"That's why you have the stars, Wiley. You've got the ability to handle such things. Me, I'm just a pilot who somehow managed to advance somewhat beyond my limited abilities."

Wiley snorted a laugh. "Come on, Frank, you earned that star, not because you're a politician, but because you're an excellent tactician and one hell of a pilot. You lead by example, and there aren't many who can. Now get to work, General." He shook his head. Frank was one of the very few men he knew who didn't seem to doubt that they'd win this war. He opened the door that led outside, into the rain, and handed Frank his hat. "And the weather is again unflyable. Get your parts to your ground crews and get those two new planes assigned."

Frank grinned. "Yes, sir!" He got his hat on, snapped off a very sloppy salute and crutched his way over to his office.

Wiley watched his friend maneuver his way through the rain and mud and shook his head. Even on crutches the man moved like the lithe athlete he was. With a sigh, he turned to his car, which was nearby, his driver patiently waiting. "All right, Thompson, let's go."

"Yes, sir." Thompson opened the rear door for him and he climbed in. Within moments, they were on their way. As they approached the guarded gate, the driver slowed down. Wiley looked ahead and saw the limousine. He sighed. Liz Woodruff. "Hold on, Thompson. Let me go and talk to the lady."

"Yes, sir." Thompson stopped the car and Wiley stepped out and walked up to the guard shack. The two airmen snapped to attention and saluted upon seeing him.

"As you were, men." He turned to the fuming Liz in the back of the limousine. "Miss Woodruff, I'm afraid that Frank's not going to be able to see you, today."

"And why not?" she asked in an imperious tone of voice.

"Because he's injured and on limited duty. I assure you that he's not avoiding you."

"Oh?" She puffed on her cigarette and blew the smoke angrily at him. "And why hasn't he called?"

"Because until yesterday evening, he was unconscious."

Her manner abruptly changed. "What?"

Wiley smothered a smile. "He was injured a week ago and has been under sedation so he could heal. He's up and around, now, but only very limited. I'll have him call you when he's feeling better."

Liz pouted. "I thought that maybe he'd lost interest." She looked up at him, imploringly. "You're sure there's no one else?"

"Not in a very long time. He was engaged, once, but that was a long time ago."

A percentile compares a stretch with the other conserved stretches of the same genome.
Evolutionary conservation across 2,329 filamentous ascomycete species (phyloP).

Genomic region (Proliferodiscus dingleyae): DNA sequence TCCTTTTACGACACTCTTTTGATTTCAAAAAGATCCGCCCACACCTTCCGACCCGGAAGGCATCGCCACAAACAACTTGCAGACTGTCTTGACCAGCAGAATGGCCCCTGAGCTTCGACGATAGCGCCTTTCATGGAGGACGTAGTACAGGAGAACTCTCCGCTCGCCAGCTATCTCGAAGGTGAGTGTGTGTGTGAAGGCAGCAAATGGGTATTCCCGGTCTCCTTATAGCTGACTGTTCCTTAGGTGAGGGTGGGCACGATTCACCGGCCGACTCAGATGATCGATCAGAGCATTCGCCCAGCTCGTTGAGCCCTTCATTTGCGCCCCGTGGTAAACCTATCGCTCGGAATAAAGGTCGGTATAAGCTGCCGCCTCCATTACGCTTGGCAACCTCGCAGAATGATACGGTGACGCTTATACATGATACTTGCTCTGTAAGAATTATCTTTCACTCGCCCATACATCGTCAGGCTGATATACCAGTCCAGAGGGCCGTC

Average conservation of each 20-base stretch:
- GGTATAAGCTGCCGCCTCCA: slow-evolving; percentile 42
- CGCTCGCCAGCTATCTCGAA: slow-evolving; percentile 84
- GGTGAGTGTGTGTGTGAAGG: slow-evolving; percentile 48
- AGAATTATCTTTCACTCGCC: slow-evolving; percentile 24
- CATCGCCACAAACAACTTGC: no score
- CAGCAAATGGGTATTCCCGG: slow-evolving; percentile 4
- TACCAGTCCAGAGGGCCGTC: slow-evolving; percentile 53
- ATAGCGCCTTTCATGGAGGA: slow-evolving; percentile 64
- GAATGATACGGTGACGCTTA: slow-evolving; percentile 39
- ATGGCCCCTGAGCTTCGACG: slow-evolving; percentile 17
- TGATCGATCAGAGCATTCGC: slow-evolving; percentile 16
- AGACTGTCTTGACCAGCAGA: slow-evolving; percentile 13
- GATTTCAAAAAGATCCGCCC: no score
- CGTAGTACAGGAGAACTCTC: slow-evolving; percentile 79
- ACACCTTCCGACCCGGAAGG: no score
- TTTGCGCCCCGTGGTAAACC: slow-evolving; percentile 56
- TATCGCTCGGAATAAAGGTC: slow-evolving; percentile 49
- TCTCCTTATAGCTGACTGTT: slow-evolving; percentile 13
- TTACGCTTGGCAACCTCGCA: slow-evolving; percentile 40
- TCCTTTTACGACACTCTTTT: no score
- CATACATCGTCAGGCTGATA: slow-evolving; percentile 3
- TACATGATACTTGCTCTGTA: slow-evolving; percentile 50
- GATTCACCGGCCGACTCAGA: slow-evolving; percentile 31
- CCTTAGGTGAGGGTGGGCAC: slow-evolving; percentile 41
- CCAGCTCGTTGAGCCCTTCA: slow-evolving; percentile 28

Her attention intensified. "Oh? Tell me about her?"

"I'm sorry, but I haven't time, just now. I need to get to SHAEF, perhaps later?"

She sat back, a calculating look in her eyes, "All right. Dinner at the Gramercy?"

Wiley sighed. "All right, say, eight o'clock?"

She smiled. "All right. I'll be there." She leaned forward and spoke to her driver, who nodded and put the car in reverse in order to turn around. Wiley watched them go and sighed in relief. Of course, he'd now have to deal with her over dinner, but that was better than her descending on a still recovering Frank.

He nodded to the relieved guards and returned to his car. The two airmen snapped off precise salutes as his car passed, he returned the salutes and then turned his attention towards the things he needed to do that day, and Liz Woodruff and her insecurities over Frank flew from his mind under the pressure of more important things.

Frank arrived at his office, greeted Harvey again, allowed him to take his hat, but kept his jacket on. It was a bit chilly in the office, and even damp from the rain, he was warmer with his jacket on. He made his way into his office and cast a critical look at the stacks of files he needed to go through. With a sigh, he made his way to his chair and, leaning his crutches against the wall behind his desk, eased himself down into his chair. There was the usual creak of the spring-tilt mechanism, with a matching twinge in his hip. He grimaced, but quickly schooled all expression from his face as Harvey entered with a mug of coffee and another file folder. He gratefully accepted the mug and took a sip as he waited for Harvey to start briefing him on everything he'd missed in his week of unconscious rest.

Harvey took notes as Frank commented on various items during the briefing. Both men jumped slightly when the wind-up timer Harvey had set went off. Blushing, Harvey shrugged. "Break time, General."

Frank sighed and stretched, a bit gingerly. Come to think of it, his hip *was* bothering him. Without a word, he carefully stood and reached for his crutches. He made his way slowly towards his cot in the next room. There still lingered a faint hint of perfume from the WAAF who'd spent the night there. He stretched out and closed his eyes, within moments, he was asleep.